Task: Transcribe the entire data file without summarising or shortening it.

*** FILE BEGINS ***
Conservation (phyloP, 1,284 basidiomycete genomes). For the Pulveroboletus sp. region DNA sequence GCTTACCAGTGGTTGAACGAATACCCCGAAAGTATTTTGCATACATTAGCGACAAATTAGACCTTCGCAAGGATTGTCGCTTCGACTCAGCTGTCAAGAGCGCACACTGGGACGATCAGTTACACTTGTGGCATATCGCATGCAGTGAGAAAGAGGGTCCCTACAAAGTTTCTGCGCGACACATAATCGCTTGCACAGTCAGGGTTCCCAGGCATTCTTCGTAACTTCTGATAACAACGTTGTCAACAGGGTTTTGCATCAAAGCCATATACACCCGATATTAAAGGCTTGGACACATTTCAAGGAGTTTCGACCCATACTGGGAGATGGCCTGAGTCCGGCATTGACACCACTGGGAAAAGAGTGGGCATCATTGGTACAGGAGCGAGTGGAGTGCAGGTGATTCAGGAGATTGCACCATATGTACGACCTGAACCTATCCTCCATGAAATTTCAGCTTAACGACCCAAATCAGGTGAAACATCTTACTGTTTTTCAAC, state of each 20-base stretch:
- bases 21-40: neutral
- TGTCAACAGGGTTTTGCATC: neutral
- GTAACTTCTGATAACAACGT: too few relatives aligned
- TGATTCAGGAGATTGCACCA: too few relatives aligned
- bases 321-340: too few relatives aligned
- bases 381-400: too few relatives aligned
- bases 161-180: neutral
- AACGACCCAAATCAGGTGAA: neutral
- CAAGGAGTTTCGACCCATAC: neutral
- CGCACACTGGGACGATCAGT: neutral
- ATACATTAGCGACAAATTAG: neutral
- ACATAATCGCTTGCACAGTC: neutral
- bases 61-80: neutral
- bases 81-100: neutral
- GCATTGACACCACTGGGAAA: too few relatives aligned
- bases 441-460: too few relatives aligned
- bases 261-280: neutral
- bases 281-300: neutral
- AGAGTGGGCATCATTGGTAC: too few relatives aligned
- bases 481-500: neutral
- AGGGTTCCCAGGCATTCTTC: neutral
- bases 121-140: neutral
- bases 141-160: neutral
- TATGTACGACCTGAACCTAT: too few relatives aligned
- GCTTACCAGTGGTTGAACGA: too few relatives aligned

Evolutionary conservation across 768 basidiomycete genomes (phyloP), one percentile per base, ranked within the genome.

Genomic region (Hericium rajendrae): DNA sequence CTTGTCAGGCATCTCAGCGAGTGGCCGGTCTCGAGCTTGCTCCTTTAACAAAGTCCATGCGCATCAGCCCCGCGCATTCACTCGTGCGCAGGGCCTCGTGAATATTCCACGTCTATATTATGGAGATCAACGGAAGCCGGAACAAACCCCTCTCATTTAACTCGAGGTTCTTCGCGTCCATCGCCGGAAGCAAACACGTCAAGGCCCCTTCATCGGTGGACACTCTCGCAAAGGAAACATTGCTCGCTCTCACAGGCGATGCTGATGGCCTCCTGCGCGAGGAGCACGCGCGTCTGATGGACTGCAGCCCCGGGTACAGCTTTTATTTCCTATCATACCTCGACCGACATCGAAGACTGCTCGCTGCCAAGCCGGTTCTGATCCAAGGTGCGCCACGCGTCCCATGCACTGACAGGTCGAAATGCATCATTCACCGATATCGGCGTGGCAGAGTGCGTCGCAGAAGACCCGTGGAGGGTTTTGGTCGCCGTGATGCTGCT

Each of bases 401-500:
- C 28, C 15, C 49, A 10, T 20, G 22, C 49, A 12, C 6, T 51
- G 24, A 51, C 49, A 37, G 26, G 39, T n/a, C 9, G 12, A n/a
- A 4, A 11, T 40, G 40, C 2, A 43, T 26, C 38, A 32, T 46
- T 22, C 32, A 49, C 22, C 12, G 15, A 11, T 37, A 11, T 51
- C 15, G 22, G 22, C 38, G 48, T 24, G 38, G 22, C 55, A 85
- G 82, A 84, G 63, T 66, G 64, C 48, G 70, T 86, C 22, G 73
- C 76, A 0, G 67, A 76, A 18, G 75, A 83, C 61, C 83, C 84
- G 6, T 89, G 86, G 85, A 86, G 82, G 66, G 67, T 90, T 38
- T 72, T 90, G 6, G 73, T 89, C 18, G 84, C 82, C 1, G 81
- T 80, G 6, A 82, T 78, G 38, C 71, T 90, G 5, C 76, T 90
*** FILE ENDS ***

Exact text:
Conservation (phyloP, 1,284 basidiomycete genomes). For the Pulveroboletus sp. region DNA sequence GCTTACCAGTGGTTGAACGAATACCCCGAAAGTATTTTGCATACATTAGCGACAAATTAGACCTTCGCAAGGATTGTCGCTTCGACTCAGCTGTCAAGAGCGCACACTGGGACGATCAGTTACACTTGTGGCATATCGCATGCAGTGAGAAAGAGGGTCCCTACAAAGTTTCTGCGCGACACATAATCGCTTGCACAGTCAGGGTTCCCAGGCATTCTTCGTAACTTCTGATAACAACGTTGTCAACAGGGTTTTGCATCAAAGCCATATACACCCGATATTAAAGGCTTGGACACATTTCAAGGAGTTTCGACCCATACTGGGAGATGGCCTGAGTCCGGCATTGACACCACTGGGAAAAGAGTGGGCATCATTGGTACAGGAGCGAGTGGAGTGCAGGTGATTCAGGAGATTGCACCATATGTACGACCTGAACCTATCCTCCATGAAATTTCAGCTTAACGACCCAAATCAGGTGAAACATCTTACTGTTTTTCAAC, state of each 20-base stretch:
- bases 21-40: neutral
- TGTCAACAGGGTTTTGCATC: neutral
- GTAACTTCTGATAACAACGT: too few relatives aligned
- TGATTCAGGAGATTGCACCA: too few relatives aligned
- bases 321-340: too few relatives aligned
- bases 381-400: too few relatives aligned
- bases 161-180: neutral
- AACGACCCAAATCAGGTGAA: neutral
- CAAGGAGTTTCGACCCATAC: neutral
- CGCACACTGGGACGATCAGT: neutral
- ATACATTAGCGACAAATTAG: neutral
- ACATAATCGCTTGCACAGTC: neutral
- bases 61-80: neutral
- bases 81-100: neutral
- GCATTGACACCACTGGGAAA: too few relatives aligned
- bases 441-460: too few relatives aligned
- bases 261-280: neutral
- bases 281-300: neutral
- AGAGTGGGCATCATTGGTAC: too few relatives aligned
- bases 481-500: neutral
- AGGGTTCCCAGGCATTCTTC: neutral
- bases 121-140: neutral
- bases 141-160: neutral
- TATGTACGACCTGAACCTAT: too few relatives aligned
- GCTTACCAGTGGTTGAACGA: too few relatives aligned

Evolutionary conservation across 768 basidiomycete genomes (phyloP), one percentile per base, ranked within the genome.

Genomic region (Hericium rajendrae): DNA sequence CTTGTCAGGCATCTCAGCGAGTGGCCGGTCTCGAGCTTGCTCCTTTAACAAAGTCCATGCGCATCAGCCCCGCGCATTCACTCGTGCGCAGGGCCTCGTGAATATTCCACGTCTATATTATGGAGATCAACGGAAGCCGGAACAAACCCCTCTCATTTAACTCGAGGTTCTTCGCGTCCATCGCCGGAAGCAAACACGTCAAGGCCCCTTCATCGGTGGACACTCTCGCAAAGGAAACATTGCTCGCTCTCACAGGCGATGCTGATGGCCTCCTGCGCGAGGAGCACGCGCGTCTGATGGACTGCAGCCCCGGGTACAGCTTTTATTTCCTATCATACCTCGACCGACATCGAAGACTGCTCGCTGCCAAGCCGGTTCTGATCCAAGGTGCGCCACGCGTCCCATGCACTGACAGGTCGAAATGCATCATTCACCGATATCGGCGTGGCAGAGTGCGTCGCAGAAGACCCGTGGAGGGTTTTGGTCGCCGTGATGCTGCT

Each of bases 401-500:
- C 28, C 15, C 49, A 10, T 20, G 22, C 49, A 12, C 6, T 51
- G 24, A 51, C 49, A 37, G 26, G 39, T n/a, C 9, G 12, A n/a
- A 4, A 11, T 40, G 40, C 2, A 43, T 26, C 38, A 32, T 46
- T 22, C 32, A 49, C 22, C 12, G 15, A 11, T 37, A 11, T 51
- C 15, G 22, G 22, C 38, G 48, T 24, G 38, G 22, C 55, A 85
- G 82, A 84, G 63, T 66, G 64, C 48, G 70, T 86, C 22, G 73
- C 76, A 0, G 67, A 76, A 18, G 75, A 83, C 61, C 83, C 84
- G 6, T 89, G 86, G 85, A 86, G 82, G 66, G 67, T 90, T 38
- T 72, T 90, G 6, G 73, T 89, C 18, G 84, C 82, C 1, G 81
- T 80, G 6, A 82, T 78, G 38, C 71, T 90, G 5, C 76, T 90